The original article characterised this in terms of emerging new roles. These included: Chief Transformation Officer, Chief Customer Experience Officer and even Chief Employee Experience Officer. There is no doubt that individual industries are creating some unique role titles - that has been going on for maybe two decades. Some of these are real and some are just designed to attract the attention of a particular job seeking demographic. The Chief Transformation Officer role does reflect how some businesses are changing. However, we have not seen a great deal of diversion from traditional job titles, or common variances, at the Executive Search level.


8. “Talent analytics becoming just as important as business analytics”

As in earlier years, this is only about business capability. Talent analytics ARE business analytics and the reality is that boardrooms that are not looking at their access to the talent they need locally, nationally and internationally in the places that they do business, are probably asleep on the watch.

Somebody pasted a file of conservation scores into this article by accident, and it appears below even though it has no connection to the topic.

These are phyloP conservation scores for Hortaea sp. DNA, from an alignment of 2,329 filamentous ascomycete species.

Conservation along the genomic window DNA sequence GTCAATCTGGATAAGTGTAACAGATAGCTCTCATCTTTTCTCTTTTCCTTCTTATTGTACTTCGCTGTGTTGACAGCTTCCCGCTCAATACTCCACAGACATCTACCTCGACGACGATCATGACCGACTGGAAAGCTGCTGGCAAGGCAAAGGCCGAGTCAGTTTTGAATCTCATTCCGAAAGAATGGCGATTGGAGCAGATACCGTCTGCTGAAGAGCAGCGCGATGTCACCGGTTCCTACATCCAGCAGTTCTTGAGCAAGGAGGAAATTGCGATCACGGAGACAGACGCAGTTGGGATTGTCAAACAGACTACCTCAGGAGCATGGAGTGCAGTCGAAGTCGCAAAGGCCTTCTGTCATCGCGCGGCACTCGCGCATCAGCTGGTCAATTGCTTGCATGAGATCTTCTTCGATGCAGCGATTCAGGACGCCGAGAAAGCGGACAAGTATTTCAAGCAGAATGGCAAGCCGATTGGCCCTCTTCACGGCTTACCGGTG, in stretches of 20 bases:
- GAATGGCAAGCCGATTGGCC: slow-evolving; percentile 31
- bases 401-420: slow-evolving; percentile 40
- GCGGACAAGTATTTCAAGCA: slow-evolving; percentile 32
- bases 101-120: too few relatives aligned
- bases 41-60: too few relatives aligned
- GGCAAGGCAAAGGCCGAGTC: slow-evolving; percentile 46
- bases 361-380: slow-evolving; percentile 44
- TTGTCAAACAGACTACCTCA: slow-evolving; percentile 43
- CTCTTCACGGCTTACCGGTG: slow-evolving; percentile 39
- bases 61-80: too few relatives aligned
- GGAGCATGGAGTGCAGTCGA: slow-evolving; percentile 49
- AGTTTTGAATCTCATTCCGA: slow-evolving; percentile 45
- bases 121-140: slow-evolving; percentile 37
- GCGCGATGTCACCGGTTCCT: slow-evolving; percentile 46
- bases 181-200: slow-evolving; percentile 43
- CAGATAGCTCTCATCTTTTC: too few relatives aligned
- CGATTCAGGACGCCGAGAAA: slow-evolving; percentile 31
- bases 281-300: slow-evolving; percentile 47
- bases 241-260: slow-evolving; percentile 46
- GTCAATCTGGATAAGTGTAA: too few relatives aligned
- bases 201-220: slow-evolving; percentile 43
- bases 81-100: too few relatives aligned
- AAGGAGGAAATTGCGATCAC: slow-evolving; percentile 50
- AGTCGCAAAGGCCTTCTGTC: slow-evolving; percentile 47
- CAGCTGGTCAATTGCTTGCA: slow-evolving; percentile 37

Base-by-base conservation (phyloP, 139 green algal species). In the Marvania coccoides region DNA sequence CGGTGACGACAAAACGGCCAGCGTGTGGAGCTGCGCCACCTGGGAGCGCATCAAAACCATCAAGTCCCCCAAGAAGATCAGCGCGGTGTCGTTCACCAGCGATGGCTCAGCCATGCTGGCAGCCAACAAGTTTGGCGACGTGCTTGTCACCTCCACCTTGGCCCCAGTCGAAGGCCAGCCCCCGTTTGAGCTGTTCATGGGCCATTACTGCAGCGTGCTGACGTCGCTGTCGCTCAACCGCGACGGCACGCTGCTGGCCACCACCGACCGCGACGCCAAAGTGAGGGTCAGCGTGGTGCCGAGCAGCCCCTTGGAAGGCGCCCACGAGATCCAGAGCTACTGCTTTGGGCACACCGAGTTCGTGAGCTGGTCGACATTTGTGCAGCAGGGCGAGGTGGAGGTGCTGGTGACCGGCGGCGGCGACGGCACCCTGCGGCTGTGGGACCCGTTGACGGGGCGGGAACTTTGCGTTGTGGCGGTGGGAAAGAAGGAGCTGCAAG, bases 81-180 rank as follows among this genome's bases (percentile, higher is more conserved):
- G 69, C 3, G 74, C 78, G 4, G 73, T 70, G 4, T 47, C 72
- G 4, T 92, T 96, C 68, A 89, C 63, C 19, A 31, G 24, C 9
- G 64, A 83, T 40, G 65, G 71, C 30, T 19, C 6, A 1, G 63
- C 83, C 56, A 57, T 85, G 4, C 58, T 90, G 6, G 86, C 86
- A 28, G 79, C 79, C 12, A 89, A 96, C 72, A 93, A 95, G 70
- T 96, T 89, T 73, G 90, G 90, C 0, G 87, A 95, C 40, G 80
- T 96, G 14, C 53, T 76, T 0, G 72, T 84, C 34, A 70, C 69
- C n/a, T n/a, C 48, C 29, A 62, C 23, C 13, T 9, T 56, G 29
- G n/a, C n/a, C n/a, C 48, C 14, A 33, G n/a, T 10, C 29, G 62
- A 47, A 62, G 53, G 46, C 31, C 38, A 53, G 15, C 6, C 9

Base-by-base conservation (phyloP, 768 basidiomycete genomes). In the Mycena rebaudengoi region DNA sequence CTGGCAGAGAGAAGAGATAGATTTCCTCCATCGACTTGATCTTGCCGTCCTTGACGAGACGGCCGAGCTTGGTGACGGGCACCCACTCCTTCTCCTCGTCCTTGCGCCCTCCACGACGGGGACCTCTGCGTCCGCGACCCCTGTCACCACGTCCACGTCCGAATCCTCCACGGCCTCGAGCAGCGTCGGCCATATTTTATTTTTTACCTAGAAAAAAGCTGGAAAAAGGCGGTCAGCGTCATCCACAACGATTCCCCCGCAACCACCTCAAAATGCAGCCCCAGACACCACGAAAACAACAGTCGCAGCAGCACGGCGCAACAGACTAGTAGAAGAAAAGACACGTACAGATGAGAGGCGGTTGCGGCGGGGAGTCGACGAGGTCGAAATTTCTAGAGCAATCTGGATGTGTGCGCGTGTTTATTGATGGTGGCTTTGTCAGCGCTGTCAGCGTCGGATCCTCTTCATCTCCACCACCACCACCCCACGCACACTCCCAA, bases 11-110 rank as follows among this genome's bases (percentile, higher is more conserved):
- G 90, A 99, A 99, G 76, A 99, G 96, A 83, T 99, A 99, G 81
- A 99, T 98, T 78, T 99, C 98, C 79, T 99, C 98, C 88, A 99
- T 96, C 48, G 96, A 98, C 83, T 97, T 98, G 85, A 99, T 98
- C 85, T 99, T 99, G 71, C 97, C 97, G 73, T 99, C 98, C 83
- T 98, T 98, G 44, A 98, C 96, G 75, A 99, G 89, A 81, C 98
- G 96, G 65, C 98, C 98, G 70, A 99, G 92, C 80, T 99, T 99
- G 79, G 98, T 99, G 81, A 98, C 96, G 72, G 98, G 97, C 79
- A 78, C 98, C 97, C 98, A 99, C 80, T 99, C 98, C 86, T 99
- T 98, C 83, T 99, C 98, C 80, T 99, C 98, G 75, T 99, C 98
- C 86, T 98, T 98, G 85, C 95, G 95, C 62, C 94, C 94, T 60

9. “Talking talent holistically, from hire to retire”

There are two ways of looking at this. The first is to develop insights from multiple perspectives to ensure that the approach to talent is calibrated around business outcomes. Once again, this just seems to be data analytics doing what great managers have always done. Most Executive Search practitioners would say that they were highly skilled at aligning executive competencies with business goals. The second is to develop "career allegories" to sell the long term benefits of engagement with a particular firm - this is growing in professional services.


10. “Balancing act: Managing short-term hiring needs with long-term”

Nothing new here, this is merely about hiring managers understanding that the roles that create and protect value need superior long-term attention from Executive Search providers and in Leadership Development. Many organisations still obsess about turnover, and it does have a cost, but only securing the right people for the most valuable roles in the organisation will pay long term dividends.